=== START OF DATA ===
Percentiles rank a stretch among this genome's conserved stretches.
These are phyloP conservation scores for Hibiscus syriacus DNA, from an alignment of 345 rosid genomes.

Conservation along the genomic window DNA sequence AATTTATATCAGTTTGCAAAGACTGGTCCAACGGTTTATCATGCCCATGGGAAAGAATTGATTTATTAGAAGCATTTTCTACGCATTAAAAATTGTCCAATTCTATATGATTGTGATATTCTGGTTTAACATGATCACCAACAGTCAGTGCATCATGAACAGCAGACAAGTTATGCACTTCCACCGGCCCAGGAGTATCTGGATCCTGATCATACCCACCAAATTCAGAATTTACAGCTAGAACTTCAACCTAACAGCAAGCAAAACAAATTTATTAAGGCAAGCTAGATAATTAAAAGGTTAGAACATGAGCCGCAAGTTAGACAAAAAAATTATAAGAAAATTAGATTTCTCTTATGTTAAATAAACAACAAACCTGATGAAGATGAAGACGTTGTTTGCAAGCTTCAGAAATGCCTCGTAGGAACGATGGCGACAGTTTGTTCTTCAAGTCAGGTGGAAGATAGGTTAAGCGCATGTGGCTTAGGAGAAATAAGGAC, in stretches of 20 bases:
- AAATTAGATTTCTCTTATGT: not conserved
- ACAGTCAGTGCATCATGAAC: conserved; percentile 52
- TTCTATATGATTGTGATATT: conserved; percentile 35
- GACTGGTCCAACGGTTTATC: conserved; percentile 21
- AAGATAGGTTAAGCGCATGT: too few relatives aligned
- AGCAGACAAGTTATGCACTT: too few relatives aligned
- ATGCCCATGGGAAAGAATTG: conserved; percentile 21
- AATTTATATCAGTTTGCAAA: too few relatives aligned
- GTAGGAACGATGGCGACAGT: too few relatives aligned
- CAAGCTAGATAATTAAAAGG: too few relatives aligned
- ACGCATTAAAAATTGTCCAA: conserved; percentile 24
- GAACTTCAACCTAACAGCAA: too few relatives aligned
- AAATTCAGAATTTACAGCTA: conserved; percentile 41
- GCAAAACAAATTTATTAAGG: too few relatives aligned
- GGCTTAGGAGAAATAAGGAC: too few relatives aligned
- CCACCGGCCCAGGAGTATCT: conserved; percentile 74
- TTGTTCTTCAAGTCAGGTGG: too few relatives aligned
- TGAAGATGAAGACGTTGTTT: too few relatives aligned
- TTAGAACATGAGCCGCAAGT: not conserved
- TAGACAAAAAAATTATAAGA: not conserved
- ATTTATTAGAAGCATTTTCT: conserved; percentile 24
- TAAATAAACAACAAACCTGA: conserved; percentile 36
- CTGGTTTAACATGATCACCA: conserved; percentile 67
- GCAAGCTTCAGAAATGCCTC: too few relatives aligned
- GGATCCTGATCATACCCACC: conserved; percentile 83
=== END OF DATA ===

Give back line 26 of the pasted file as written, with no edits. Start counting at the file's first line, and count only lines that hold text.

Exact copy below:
- CTGGTTTAACATGATCACCA: conserved; percentile 67